• the covert operatives were exercising the authority of the state during the time they placed pressure on and offered inducements to the applicant;
    • the trial judge misdirected himself as to the meaning of oppressive conduct.

    Held: The application for leave to appeal was refused. The trial judge observed that there was no evidence that the scenarios in which the applicant participated involved violence and held that the undercover police did not engage in oppressive conduct. His Honour had contrasted that position with the scenarios in some of the Mr Big operations in Canada which employed violence to create an impression that the fictitious criminal organisation tolerated and was prepared to use violence. The Canadian approach did not assist the applicant as there was no issue that the applicant made a false or unreliable confession.

  • The Queen v Deacon [2019] NTCCA 22 (11 October 2019) – Northern Territory Court of Criminal Appeal
    Child - criminal history’ – ‘Crown appeal against sentence’ – ‘Deterrence’ – ‘Manifestly inadequate’ – ‘Murder

    Charges: Murder x 1

    Proceedings: Crown appeal against sentence

    Grounds: The non-parole period fixed by the sentencing judge is manifestly inadequate:

    1. The sentencing judge failed to give primacy to the sentencing objectives of general deterrence and denunciation in the sentencing synthesis;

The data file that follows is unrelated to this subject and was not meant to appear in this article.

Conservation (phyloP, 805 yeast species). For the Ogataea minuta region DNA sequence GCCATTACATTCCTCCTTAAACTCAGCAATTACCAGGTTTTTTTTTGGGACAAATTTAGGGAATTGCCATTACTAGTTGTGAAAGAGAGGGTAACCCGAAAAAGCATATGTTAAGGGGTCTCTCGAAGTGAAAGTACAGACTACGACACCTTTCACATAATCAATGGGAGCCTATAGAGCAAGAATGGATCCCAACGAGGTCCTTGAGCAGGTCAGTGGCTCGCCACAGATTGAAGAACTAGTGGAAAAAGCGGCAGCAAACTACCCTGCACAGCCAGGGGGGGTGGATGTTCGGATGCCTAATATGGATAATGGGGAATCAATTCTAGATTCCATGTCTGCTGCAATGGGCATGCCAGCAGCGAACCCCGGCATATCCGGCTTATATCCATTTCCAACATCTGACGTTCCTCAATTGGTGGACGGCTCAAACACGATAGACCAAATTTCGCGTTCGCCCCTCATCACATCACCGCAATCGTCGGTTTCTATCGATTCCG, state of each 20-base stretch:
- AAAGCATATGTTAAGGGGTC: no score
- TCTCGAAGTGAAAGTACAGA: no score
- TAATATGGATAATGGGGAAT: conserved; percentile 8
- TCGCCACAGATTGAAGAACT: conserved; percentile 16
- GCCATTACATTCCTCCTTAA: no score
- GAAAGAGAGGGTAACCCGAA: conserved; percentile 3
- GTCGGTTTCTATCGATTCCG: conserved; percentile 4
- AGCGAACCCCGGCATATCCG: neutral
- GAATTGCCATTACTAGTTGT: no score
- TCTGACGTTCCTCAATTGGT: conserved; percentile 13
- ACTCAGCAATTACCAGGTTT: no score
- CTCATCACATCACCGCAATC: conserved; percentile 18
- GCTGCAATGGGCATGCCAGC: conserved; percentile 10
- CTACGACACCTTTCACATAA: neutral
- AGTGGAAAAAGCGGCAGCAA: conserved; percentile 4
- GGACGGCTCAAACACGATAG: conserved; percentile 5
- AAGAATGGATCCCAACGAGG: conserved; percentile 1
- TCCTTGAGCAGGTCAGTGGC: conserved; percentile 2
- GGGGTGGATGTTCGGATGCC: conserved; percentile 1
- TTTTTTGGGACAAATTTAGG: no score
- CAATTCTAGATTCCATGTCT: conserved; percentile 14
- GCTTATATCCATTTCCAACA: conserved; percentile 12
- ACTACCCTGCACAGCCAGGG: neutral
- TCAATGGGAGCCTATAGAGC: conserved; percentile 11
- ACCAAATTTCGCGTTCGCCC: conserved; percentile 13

2. The sentencing judge erred in his assessment of the respondent’s prospects for rehabilitation.

    Facts: The respondent man was sentenced to imprisonment for life with a non-parole period of 21 years and six months for the murder of his de facto partner. While initially pleading not guilty, the respondent admitted to killing the deceased during the trial but ‘asserted that he had done so under provocation’ [3]. The trial judge found that a longer non-parole period was warranted because the respondent ‘killed the deceased specifically to ensure that she would have no role in their son’s upbringing...That the respondent engaged in detailed and calculated planning prior to the killing, and a complex cover-up after the event...The respondent positively obstructed and misled police investigating the disappearance of the deceased...[and] that the respondent demonstrated no remorse for killing the deceased’ [5].

    Decision and reasoning:

    The appeal was dismissed.

    ‘In our opinion, the sentencing judge was no doubt correct in determining that a longer non-parole period was warranted because the objective and subjective factors affecting the relative seriousness of the crime placed the offending above the middle of the range of objective seriousness even allowing for mitigating factors. The question is whether the non-parole period fixed as part of that assessment was manifestly inadequate.’ The court provided that because the crime committed ‘did not involve the use of a weapon; it was not committed in company; the attack upon the victim was relatively swift and did not involve a prolonged physical assault upon her; the victim was not mutilated; the victim was not psychologically tormented prior to being killed; and the victim was not made to suffer physically prior to being killed’ [56], the non-parole period was not manifestly inadequate. They also provided that ‘the respondent’s lack of remorse did not operate as a ground for increasing the length of the non-parole period’ [56], and that the respondent’s criminal history and personal circumstances were not aggravating factors.